Visual Working Memory Representations Across Eye Movements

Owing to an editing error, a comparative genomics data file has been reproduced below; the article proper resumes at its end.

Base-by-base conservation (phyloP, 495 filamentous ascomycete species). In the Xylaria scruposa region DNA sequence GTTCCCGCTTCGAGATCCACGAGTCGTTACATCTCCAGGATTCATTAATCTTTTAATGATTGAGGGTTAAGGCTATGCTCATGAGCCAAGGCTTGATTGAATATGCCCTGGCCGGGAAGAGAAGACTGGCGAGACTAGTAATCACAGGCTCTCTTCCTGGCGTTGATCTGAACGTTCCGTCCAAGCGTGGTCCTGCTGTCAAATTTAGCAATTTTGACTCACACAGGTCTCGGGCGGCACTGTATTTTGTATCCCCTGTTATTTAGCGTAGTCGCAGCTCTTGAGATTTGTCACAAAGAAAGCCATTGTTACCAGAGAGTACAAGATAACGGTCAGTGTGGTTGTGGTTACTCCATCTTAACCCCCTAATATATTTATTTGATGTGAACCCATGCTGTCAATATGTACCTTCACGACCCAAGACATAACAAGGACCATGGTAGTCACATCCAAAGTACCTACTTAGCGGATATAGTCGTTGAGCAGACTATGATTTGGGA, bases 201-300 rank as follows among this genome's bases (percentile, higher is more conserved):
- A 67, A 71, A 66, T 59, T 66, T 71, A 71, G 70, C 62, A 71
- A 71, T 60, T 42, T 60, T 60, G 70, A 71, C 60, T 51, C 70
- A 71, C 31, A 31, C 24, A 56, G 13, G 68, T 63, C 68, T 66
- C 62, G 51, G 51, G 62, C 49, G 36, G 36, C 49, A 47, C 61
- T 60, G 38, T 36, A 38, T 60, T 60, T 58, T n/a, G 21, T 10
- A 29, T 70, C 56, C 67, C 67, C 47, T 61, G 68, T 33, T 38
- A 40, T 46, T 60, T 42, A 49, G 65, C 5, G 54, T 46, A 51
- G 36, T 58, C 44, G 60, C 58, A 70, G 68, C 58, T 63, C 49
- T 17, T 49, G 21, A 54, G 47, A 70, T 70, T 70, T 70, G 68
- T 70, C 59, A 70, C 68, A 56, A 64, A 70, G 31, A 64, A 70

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We live in a rich visual world that we experience as a seamless and detailed stream of continuous information. However, we can only attend to and remember a small portion of our visual environment. The visual system is tasked with stitching together snapshots of the world through near constant eye movements, with around three saccades per second. The situation is further complicated with the visual system being contralaterally organized. Each eye movement can bring items in our environment into a different visual hemifield. Despite the many challenges and limitations of attention and the visual system, how does the brain stitch together our experience of our visual environment? One potential mechanism that could contribute to our conscious perception of a continuous visual experience could be visual working memory (VWM) working to maintain representations of items across saccades. Electrophysiological activity using event-related potentials has revealed the contralateral delay activity (CDA), which is a sustained negativity contralateral to the side of the visual field where subjects are attending. However, how does this work if we are constantly moving our eyes? How do we form a stable representation of items across eye movements? Does the representation transfer over to the other side of the brain, constantly shuffling the items between the hemispheres? Or does it stay in the hemisphere contralateral to the visual field where the items were located when we originally created the representation? The consequences of eye movements need to be examined at multiple levels and time points throughout the process. The goal of my doctoral dissertation is to investigate VWM representations throughout the dynamic peri-saccadic window. In Experiment 1, I will first compare VWM representations across shifts of attention and eye position. With the focus on the effect of maintaining attention on items across eye movements, Experiment 2 will also explore eye movements both towards and away from attended visual hemifields. Finally, Experiment 3 is designed to substantiate our use of the CDA as a tool for examining VWM representations across eye movements by confirming that the CDA is indeed established in retinotopic coordinates.